Kinetics of insulin - insulin receptor interaction using a surface plasmon resonance (SPR)
Thesis DisciplineChemical Engineering
Degree GrantorUniversity of Canterbury
Degree NameDoctor of Philosophy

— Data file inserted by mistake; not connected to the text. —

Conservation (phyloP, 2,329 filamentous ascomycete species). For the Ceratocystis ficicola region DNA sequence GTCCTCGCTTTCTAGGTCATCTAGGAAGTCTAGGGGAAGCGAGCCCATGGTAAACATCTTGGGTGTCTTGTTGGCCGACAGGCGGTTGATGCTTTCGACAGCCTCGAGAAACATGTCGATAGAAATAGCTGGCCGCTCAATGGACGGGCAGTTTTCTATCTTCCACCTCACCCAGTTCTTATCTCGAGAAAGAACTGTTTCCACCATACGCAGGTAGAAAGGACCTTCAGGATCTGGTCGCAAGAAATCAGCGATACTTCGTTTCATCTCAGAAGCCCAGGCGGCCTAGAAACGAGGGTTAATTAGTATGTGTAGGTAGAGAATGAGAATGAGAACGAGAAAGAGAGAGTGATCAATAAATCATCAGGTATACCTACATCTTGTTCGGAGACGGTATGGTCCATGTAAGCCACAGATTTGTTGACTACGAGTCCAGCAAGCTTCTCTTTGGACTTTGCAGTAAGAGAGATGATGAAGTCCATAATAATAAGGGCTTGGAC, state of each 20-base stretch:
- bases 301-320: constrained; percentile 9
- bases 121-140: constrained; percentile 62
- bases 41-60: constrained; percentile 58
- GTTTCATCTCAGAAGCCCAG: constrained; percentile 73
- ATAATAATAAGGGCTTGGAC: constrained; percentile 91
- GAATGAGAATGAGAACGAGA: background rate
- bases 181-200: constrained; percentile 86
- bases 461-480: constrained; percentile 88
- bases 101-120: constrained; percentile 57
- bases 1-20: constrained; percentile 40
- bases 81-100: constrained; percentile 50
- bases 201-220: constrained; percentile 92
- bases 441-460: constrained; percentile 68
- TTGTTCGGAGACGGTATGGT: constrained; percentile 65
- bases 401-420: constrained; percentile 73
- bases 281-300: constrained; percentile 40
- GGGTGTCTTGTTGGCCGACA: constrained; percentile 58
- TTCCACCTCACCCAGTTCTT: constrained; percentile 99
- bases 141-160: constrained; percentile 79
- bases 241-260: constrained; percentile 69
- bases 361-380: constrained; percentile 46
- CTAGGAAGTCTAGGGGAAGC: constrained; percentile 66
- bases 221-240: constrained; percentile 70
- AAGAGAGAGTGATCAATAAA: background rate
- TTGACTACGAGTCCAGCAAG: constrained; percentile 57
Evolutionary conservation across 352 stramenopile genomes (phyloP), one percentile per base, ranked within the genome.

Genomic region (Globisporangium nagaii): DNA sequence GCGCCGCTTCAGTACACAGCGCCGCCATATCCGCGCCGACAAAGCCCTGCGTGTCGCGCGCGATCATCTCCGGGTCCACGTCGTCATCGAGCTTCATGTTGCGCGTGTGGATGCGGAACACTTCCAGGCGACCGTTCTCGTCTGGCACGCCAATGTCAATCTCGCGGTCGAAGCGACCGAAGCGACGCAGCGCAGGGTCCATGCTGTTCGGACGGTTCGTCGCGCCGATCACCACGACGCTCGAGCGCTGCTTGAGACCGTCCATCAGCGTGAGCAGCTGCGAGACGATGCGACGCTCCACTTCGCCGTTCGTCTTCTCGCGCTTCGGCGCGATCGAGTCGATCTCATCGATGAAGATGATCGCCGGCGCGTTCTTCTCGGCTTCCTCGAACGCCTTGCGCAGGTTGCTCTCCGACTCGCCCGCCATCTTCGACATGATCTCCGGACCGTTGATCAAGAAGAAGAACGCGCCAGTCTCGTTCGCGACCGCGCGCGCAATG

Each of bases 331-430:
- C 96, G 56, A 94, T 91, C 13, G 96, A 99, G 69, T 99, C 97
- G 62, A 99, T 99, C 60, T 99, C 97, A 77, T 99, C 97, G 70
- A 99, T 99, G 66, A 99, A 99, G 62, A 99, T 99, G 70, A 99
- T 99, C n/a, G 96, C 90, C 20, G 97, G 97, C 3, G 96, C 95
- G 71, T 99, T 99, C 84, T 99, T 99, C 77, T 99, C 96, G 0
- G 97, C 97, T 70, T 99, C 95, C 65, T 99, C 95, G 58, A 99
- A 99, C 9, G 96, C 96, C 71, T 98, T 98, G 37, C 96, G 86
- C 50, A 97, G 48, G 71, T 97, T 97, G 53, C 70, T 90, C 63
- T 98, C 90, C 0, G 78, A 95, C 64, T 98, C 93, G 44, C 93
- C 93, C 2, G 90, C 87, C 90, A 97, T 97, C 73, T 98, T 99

Type 2 diabetes or adult onset diabetes, has been a global epidemic for the past two decades, and the number of new cases accelerates every year. Insulin resistance is one of the major factors behind this, wherein the insulin receptor, which signals to regulate glucose levels, based on the hormone insulin, loses its sensitivity. Obesity is one other major concern which is caused due to the improper balance between the caloric intake and the energy utilized. Gastric bypass surgeries (GBP) are performed to avert obesity. However, a beneficial side-effect is that the state of insulin resistance is reset to near baseline levels within a few days after the procedure. The reason behind this remains unexplained, with possible humoral effects, hypothesized to occur after the bariatric procedure. In this work, high-five insect cell line was utilized to recombinantly produce full length insulin receptors (IR). However commercially sourced IR ectodomains (eIR – soluble version of the full length IR with the completely extracellular α subunits along with extracellular and transmembrane regions of the β subunit), were used to study the interaction. Measuring the kinetics of IR-insulin interactions is critical to improving our understanding of this disease. In this study, a multiplex surface plasmon resonance (SPR) assay was developed for studying the interaction between insulin and the eIR. A scaffold approach was used in which anti-insulin receptor monoclonal antibody 83–7 (Abcam, Cambridge, UK) was first immobilized on the SPR sensorchip by amine coupling, followed by eIR capture. The multiplex SPR system (ProteOn XPR36TM, Bio-Rad Laboratories, Hercules, CA) enabled measurement of replicate interactions with a single, parallel set of analyte injections, whereas repeated regeneration of the scaffold between measurements caused variable loss of antibody activity. The main approach was to replicate the physiological IR-insulin interaction using this assay. It was also observed that insulin at higher concentrations tend to form dimers and hexamers in solution. This was tested using size exclusion chromatography analysis and proved to be true. Therefore an alternative analyte with the similar binding properties and affinity of insulin and at the same time with reduced self- association characteristics was explored. Lispro, the analogue of insulin with reduced self-association properties (generated by swapping of residue 28 and 29 with Lys and Pro respectively) was finally used to study the interaction with eIR. Interactions between recombinant human insulin with eIR-A (A isoform of the insulin receptor ectodomain) followed a two-site binding pattern (consistent with the literature), with a high-affinity site (dissociation constant KD1 = 38.1 ± 0.9 nM) and a low-affinity site (KD2 = 166.3 ± 7.3 nM). The predominantly monomeric insulin analogue Lispro had corresponding dissociation constants KD1 =73.2 ± 1.8 nM and KD2 =148.9 ± 6.1 nM, but the fit to kinetic data was improved when conformational change factor was included in which the high-affinity site was converted to the low-affinity site. Kinetics of interaction of insulin with eIR-A and eIR-B isoforms were then compared. eIR-A bound insulin with apparently higher affinity (with both the binding sites) when compared with eIR-B. This was again consistent with literature that IR-A had two-fold higher affinity for binding insulin than IR-B. The assay was further extended to study the effect of external factors such as glucose, visfatin on this interaction. Glucose (the main biomolecule which is regulated by the IR-insulin interaction) was tested, if it had any direct effect on the interaction. It was observed that glucose did not have any effect on eIR-insulin interactions. Visfatin, an adipocytokine which has been highly debated in literature for its insulin mimetic effects and IR binding properties, was then tested. The standard assay did not provide much insights as the reference channel immobilized with 83-7 monoclonal antibody to the receptor had much affinity for visfatin, leading to non-specific binding and negative responses. Therefore, in an alternative methodology was used - visfatin, Lispro and insulin were immobilized on separate channels along with bovine serum albumin immobilized on reference channel and eIR isoforms used as analyte to study the effect of visfatin on IR. This study showed that visfatin, a higher molecular weight protein compared to insulin, bound both the eIR isoforms. This is consistent with literature that visfatin binds IR at a site distinct from insulin, but the assay described here could not confirm the fact that it mimicked the signalling carried out by IR-insulin binding. Further studies are required to interpret the kinetics of visfatin-eIR interaction. To my knowledge, this is the first SPR assay developed to study eIR-insulin interactions in real-time. This could potentially be extended to study the interaction of insulin with full length insulin receptors and the effect of humoral and other external factors on the interaction, without the need for insulin labelling.